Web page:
Tweak Your Diet to Boost Your Fitness

In today’s hectic, fast-paced world, the saying ‘You are what you eat’ is more meaningful than ever. After all, we’re constantly surrounded by junk food and foods that masquerade as healthy foods. At the same time, having a positive body image is more difficult than ever. We are constantly bombarded by advertisements promoting magical solutions for weight loss and social media posts setting unrealistic expectations and leaving us frustrated if we don’t fit the bill.

The healthiest way to cope with and overcome both these challenges is to focus your energy on fitness. But there are obstacles on that journey you need to dodge. Improper eating habits, from making poor food choices to binge-eating and skipping meals to having an insufficient daily water intake, could derail your fitness goals. 

Becoming fit requires you to lead an active lifestyle and take a proactive approach and deliberate, mindful action that will lead to lasting results. Healthy eating which incorporates foods with high nutrient density is a big part of that as it promotes fitness and helps boost your performance in the gym by providing nutrients to all the muscles you engage during gym sessions. Click here to find more about how a personalized workout and a personalized diet plan go hand in hand. 

You cannot out-exercise a bad diet

However intense your workout may be, it will not be as effective and as productive if you have poor eating habits. Depending on how bad your diet really is, it is possible you will still shed fat, but you can definitely expect your weight loss and muscle building journey to be much more difficult. To make things worse, unhealthy eating can easily spiral out of control. When it comes to what we eat, there is no room for quick fixes. Lasting results require ongoing effort.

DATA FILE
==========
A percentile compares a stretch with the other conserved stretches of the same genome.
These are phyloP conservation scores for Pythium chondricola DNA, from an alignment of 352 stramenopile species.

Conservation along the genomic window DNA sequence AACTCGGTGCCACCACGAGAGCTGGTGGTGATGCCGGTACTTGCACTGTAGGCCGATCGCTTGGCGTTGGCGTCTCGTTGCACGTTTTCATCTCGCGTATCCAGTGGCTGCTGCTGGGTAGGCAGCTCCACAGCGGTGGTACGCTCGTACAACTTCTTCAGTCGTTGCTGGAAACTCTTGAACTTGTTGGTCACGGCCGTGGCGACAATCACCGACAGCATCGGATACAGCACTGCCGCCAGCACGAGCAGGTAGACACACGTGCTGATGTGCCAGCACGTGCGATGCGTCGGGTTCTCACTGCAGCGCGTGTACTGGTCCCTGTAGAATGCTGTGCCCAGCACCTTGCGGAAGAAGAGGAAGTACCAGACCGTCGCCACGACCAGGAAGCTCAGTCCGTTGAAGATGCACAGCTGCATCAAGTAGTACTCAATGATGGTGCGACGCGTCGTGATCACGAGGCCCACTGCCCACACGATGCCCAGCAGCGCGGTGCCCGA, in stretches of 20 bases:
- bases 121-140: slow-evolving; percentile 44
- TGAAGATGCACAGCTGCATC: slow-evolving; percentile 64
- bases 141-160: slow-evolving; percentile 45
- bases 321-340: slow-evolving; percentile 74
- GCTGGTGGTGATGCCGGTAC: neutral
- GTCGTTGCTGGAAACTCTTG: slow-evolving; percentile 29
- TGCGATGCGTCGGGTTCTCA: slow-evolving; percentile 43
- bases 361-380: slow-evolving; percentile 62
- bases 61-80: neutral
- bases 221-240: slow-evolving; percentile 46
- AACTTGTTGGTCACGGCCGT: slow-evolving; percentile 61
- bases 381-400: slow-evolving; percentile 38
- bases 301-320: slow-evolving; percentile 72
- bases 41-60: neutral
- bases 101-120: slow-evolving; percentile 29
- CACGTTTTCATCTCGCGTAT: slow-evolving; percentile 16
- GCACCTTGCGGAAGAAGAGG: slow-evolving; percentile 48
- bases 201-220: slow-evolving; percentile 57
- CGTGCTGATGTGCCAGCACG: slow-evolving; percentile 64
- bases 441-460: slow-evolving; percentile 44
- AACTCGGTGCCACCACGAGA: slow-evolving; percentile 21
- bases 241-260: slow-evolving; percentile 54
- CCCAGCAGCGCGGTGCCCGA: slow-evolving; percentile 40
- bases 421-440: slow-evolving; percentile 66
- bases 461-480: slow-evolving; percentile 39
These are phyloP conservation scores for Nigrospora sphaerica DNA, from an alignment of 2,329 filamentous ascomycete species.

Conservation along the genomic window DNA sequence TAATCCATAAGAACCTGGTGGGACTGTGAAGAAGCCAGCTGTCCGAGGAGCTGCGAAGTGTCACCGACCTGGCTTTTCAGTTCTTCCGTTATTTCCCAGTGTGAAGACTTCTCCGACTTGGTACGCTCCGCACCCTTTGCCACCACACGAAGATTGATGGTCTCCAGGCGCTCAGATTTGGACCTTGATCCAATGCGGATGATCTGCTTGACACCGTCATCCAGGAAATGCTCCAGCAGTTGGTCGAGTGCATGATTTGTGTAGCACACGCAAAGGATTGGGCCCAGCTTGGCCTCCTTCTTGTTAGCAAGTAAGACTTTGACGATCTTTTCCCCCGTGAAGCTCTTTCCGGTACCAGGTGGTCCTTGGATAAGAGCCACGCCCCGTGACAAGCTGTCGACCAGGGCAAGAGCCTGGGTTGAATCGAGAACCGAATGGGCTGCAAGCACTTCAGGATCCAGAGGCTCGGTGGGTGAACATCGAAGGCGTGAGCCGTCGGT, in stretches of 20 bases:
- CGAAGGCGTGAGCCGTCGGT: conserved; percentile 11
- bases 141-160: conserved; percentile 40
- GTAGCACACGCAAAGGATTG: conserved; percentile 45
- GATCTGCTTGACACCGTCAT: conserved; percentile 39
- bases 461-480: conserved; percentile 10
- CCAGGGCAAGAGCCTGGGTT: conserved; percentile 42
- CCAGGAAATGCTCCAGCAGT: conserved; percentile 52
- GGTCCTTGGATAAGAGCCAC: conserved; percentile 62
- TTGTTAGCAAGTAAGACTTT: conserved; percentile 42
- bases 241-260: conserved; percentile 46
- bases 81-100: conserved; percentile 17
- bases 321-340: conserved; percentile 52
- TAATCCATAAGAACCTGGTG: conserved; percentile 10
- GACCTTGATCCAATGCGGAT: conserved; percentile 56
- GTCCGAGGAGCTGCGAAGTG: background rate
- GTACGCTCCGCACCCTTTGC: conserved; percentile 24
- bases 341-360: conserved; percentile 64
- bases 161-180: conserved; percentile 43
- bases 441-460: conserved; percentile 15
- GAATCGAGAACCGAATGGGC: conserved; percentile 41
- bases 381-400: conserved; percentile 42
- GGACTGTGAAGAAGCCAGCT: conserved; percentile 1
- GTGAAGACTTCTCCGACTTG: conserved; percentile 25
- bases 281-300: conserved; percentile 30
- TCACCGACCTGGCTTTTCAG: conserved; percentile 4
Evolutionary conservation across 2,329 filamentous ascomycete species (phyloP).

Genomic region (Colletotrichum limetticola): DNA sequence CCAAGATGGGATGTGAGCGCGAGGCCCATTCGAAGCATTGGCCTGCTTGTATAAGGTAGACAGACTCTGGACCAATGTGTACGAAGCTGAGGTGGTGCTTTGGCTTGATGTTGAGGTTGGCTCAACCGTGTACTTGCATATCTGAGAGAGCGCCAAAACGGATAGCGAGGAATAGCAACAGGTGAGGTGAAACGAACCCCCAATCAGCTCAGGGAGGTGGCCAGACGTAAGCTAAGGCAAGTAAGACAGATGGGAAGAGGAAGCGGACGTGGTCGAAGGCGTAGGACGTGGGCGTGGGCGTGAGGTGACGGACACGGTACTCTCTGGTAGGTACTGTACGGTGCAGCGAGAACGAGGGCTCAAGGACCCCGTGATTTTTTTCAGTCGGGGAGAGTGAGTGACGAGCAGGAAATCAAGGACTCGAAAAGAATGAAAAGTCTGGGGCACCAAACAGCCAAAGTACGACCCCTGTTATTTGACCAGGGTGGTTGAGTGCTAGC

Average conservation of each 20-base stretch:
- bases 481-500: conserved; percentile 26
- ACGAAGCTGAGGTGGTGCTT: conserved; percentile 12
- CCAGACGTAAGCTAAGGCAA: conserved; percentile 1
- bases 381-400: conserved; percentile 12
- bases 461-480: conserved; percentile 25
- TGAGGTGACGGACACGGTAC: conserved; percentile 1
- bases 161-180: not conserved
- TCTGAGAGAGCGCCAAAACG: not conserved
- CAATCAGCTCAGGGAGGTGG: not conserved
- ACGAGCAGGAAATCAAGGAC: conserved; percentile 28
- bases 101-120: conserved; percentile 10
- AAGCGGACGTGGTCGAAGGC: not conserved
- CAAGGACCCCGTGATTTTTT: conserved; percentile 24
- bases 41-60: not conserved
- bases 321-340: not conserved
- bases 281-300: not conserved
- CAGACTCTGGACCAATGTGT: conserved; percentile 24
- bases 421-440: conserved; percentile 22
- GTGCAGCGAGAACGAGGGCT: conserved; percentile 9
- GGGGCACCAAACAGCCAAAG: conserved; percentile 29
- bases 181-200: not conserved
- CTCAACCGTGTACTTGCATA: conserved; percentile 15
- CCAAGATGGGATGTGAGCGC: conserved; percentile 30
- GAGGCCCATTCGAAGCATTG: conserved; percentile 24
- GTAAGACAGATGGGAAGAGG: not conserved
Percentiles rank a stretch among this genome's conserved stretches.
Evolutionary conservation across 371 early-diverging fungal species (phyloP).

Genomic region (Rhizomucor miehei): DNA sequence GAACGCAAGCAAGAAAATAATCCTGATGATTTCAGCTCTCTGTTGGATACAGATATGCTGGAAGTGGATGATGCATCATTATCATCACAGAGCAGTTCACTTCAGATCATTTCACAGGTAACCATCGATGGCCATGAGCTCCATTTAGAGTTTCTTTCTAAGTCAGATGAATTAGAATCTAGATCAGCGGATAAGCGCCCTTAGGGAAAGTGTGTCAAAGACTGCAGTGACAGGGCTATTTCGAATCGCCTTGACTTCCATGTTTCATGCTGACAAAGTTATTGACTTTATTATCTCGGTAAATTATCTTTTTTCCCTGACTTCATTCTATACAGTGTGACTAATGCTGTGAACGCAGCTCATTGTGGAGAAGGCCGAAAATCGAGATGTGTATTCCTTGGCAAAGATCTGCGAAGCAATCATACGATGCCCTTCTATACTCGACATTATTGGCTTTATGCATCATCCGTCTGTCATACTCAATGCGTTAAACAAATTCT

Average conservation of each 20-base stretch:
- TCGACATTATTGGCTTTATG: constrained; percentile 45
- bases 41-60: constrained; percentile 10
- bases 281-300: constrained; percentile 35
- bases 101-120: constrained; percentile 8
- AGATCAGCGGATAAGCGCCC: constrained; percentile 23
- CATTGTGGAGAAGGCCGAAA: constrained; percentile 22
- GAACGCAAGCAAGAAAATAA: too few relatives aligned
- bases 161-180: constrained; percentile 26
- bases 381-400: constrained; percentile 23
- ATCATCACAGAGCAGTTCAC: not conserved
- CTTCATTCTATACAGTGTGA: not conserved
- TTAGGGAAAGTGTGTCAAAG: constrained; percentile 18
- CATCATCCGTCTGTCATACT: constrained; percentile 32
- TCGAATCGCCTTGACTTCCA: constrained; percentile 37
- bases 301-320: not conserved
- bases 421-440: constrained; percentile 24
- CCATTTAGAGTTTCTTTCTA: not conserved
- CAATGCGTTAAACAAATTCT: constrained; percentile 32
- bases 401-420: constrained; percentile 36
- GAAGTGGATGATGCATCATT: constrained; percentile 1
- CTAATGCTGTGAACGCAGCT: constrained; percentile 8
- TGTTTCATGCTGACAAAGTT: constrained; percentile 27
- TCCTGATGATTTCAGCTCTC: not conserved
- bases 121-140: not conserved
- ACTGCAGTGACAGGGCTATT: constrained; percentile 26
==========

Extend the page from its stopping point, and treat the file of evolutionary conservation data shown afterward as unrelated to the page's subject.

There is a thin line between what may be perceived as blatant fat-shaming and telling it like it is, but here’s the thing: you only live once, and you need to make it count. A healthy lifestyle that involves a balanced diet, regular workouts and plenty of sleep should be your long-term goal, not something that you do just because you have your bestie’s wedding coming up and want to look your best for the occasion. 

If you reach your imminent goals and then just go back to business as usual, it will be all the more challenging to go back to square one and repeat the whole process the next time around. To take proper care of your health and wellbeing in the long run, you need to incorporate healthy changes into your daily routine. And if that’s what you truly want, a bad diet followed by a fad diet is not the way to go.

Boost your willpower & determination

Now that you are painfully aware of the fact that all those midnight pizzas, bags of chips, boxes of cookies and tubs of ice cream do come back to bite us, you need to take decisive action. Set short-term goals that will inspire you and give you a sense of accomplishment. For instance, make a promise to yourself to buy something pretty as a reward for giving up on processed foods.